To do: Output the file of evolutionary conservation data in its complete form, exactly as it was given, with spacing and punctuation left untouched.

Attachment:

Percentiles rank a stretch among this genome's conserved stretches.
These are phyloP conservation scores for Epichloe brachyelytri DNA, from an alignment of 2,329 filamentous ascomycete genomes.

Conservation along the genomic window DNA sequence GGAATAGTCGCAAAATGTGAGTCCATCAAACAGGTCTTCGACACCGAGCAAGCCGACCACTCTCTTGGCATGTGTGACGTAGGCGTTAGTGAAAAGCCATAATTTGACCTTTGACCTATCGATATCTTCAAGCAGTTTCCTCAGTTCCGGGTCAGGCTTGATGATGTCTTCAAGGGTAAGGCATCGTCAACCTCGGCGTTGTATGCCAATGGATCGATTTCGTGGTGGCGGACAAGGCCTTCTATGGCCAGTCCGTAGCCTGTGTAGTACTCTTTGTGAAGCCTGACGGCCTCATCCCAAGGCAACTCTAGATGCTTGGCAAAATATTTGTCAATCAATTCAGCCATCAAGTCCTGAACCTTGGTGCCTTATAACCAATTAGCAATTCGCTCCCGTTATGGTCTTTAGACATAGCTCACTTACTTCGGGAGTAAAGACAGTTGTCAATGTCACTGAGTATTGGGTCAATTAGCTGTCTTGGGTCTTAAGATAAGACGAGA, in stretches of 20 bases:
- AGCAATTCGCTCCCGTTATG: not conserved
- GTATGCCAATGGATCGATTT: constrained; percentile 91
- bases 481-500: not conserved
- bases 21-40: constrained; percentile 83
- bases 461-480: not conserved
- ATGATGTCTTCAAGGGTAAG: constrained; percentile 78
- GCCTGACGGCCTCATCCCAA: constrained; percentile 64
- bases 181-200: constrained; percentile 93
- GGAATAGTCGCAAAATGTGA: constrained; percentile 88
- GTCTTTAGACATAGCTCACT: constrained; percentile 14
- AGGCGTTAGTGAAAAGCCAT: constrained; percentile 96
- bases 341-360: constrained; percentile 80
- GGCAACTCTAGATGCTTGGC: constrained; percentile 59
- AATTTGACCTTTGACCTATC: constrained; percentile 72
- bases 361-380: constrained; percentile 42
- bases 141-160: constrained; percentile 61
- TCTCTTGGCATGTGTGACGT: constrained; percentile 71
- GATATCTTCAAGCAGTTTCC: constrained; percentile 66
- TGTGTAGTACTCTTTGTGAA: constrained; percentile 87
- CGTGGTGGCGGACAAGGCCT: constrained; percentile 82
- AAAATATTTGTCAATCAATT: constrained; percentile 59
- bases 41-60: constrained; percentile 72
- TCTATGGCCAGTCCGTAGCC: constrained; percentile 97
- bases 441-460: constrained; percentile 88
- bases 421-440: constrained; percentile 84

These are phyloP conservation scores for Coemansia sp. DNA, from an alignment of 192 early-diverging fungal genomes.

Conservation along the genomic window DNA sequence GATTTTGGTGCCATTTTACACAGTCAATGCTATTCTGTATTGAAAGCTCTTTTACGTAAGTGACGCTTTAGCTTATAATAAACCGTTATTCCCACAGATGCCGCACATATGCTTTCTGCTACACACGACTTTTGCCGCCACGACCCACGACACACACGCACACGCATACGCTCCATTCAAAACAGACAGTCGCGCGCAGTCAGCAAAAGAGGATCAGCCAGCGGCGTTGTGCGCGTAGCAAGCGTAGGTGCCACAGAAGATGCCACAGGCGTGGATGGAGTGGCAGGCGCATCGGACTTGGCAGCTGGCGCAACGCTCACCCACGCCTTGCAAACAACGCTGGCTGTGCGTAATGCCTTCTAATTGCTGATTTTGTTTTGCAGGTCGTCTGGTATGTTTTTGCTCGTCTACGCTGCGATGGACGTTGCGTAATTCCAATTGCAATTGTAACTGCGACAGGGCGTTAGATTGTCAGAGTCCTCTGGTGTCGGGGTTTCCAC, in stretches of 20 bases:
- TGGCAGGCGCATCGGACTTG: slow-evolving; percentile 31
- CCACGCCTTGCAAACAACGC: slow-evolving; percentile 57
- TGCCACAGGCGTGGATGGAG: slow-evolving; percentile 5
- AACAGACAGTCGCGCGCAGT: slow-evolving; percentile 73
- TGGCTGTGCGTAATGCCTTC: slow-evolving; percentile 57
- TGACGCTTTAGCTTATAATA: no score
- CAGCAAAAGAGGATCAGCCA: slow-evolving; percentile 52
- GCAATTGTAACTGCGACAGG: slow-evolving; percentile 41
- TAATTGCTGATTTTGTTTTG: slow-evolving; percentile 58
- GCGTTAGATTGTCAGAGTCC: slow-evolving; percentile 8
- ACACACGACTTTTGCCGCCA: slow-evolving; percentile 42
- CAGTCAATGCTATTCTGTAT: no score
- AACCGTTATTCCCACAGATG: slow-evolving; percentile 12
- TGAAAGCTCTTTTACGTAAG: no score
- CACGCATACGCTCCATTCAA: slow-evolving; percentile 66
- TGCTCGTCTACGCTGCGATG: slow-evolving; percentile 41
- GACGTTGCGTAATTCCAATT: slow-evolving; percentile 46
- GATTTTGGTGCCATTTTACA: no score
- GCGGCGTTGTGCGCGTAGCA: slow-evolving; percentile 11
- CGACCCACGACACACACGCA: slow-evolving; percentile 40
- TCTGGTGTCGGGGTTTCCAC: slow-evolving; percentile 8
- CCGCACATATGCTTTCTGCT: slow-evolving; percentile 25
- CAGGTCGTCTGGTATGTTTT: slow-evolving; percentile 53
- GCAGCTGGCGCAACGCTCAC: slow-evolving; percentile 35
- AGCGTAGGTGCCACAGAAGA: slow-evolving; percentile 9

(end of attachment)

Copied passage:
Percentiles rank a stretch among this genome's conserved stretches.
These are phyloP conservation scores for Epichloe brachyelytri DNA, from an alignment of 2,329 filamentous ascomycete genomes.

Conservation along the genomic window DNA sequence GGAATAGTCGCAAAATGTGAGTCCATCAAACAGGTCTTCGACACCGAGCAAGCCGACCACTCTCTTGGCATGTGTGACGTAGGCGTTAGTGAAAAGCCATAATTTGACCTTTGACCTATCGATATCTTCAAGCAGTTTCCTCAGTTCCGGGTCAGGCTTGATGATGTCTTCAAGGGTAAGGCATCGTCAACCTCGGCGTTGTATGCCAATGGATCGATTTCGTGGTGGCGGACAAGGCCTTCTATGGCCAGTCCGTAGCCTGTGTAGTACTCTTTGTGAAGCCTGACGGCCTCATCCCAAGGCAACTCTAGATGCTTGGCAAAATATTTGTCAATCAATTCAGCCATCAAGTCCTGAACCTTGGTGCCTTATAACCAATTAGCAATTCGCTCCCGTTATGGTCTTTAGACATAGCTCACTTACTTCGGGAGTAAAGACAGTTGTCAATGTCACTGAGTATTGGGTCAATTAGCTGTCTTGGGTCTTAAGATAAGACGAGA, in stretches of 20 bases:
- AGCAATTCGCTCCCGTTATG: not conserved
- GTATGCCAATGGATCGATTT: constrained; percentile 91
- bases 481-500: not conserved
- bases 21-40: constrained; percentile 83
- bases 461-480: not conserved
- ATGATGTCTTCAAGGGTAAG: constrained; percentile 78
- GCCTGACGGCCTCATCCCAA: constrained; percentile 64
- bases 181-200: constrained; percentile 93
- GGAATAGTCGCAAAATGTGA: constrained; percentile 88
- GTCTTTAGACATAGCTCACT: constrained; percentile 14
- AGGCGTTAGTGAAAAGCCAT: constrained; percentile 96
- bases 341-360: constrained; percentile 80
- GGCAACTCTAGATGCTTGGC: constrained; percentile 59
- AATTTGACCTTTGACCTATC: constrained; percentile 72
- bases 361-380: constrained; percentile 42
- bases 141-160: constrained; percentile 61
- TCTCTTGGCATGTGTGACGT: constrained; percentile 71
- GATATCTTCAAGCAGTTTCC: constrained; percentile 66
- TGTGTAGTACTCTTTGTGAA: constrained; percentile 87
- CGTGGTGGCGGACAAGGCCT: constrained; percentile 82
- AAAATATTTGTCAATCAATT: constrained; percentile 59
- bases 41-60: constrained; percentile 72
- TCTATGGCCAGTCCGTAGCC: constrained; percentile 97
- bases 441-460: constrained; percentile 88
- bases 421-440: constrained; percentile 84

These are phyloP conservation scores for Coemansia sp. DNA, from an alignment of 192 early-diverging fungal genomes.

Conservation along the genomic window DNA sequence GATTTTGGTGCCATTTTACACAGTCAATGCTATTCTGTATTGAAAGCTCTTTTACGTAAGTGACGCTTTAGCTTATAATAAACCGTTATTCCCACAGATGCCGCACATATGCTTTCTGCTACACACGACTTTTGCCGCCACGACCCACGACACACACGCACACGCATACGCTCCATTCAAAACAGACAGTCGCGCGCAGTCAGCAAAAGAGGATCAGCCAGCGGCGTTGTGCGCGTAGCAAGCGTAGGTGCCACAGAAGATGCCACAGGCGTGGATGGAGTGGCAGGCGCATCGGACTTGGCAGCTGGCGCAACGCTCACCCACGCCTTGCAAACAACGCTGGCTGTGCGTAATGCCTTCTAATTGCTGATTTTGTTTTGCAGGTCGTCTGGTATGTTTTTGCTCGTCTACGCTGCGATGGACGTTGCGTAATTCCAATTGCAATTGTAACTGCGACAGGGCGTTAGATTGTCAGAGTCCTCTGGTGTCGGGGTTTCCAC, in stretches of 20 bases:
- TGGCAGGCGCATCGGACTTG: slow-evolving; percentile 31
- CCACGCCTTGCAAACAACGC: slow-evolving; percentile 57
- TGCCACAGGCGTGGATGGAG: slow-evolving; percentile 5
- AACAGACAGTCGCGCGCAGT: slow-evolving; percentile 73
- TGGCTGTGCGTAATGCCTTC: slow-evolving; percentile 57
- TGACGCTTTAGCTTATAATA: no score
- CAGCAAAAGAGGATCAGCCA: slow-evolving; percentile 52
- GCAATTGTAACTGCGACAGG: slow-evolving; percentile 41
- TAATTGCTGATTTTGTTTTG: slow-evolving; percentile 58
- GCGTTAGATTGTCAGAGTCC: slow-evolving; percentile 8
- ACACACGACTTTTGCCGCCA: slow-evolving; percentile 42
- CAGTCAATGCTATTCTGTAT: no score
- AACCGTTATTCCCACAGATG: slow-evolving; percentile 12
- TGAAAGCTCTTTTACGTAAG: no score
- CACGCATACGCTCCATTCAA: slow-evolving; percentile 66
- TGCTCGTCTACGCTGCGATG: slow-evolving; percentile 41
- GACGTTGCGTAATTCCAATT: slow-evolving; percentile 46
- GATTTTGGTGCCATTTTACA: no score
- GCGGCGTTGTGCGCGTAGCA: slow-evolving; percentile 11
- CGACCCACGACACACACGCA: slow-evolving; percentile 40
- TCTGGTGTCGGGGTTTCCAC: slow-evolving; percentile 8
- CCGCACATATGCTTTCTGCT: slow-evolving; percentile 25
- CAGGTCGTCTGGTATGTTTT: slow-evolving; percentile 53
- GCAGCTGGCGCAACGCTCAC: slow-evolving; percentile 35
- AGCGTAGGTGCCACAGAAGA: slow-evolving; percentile 9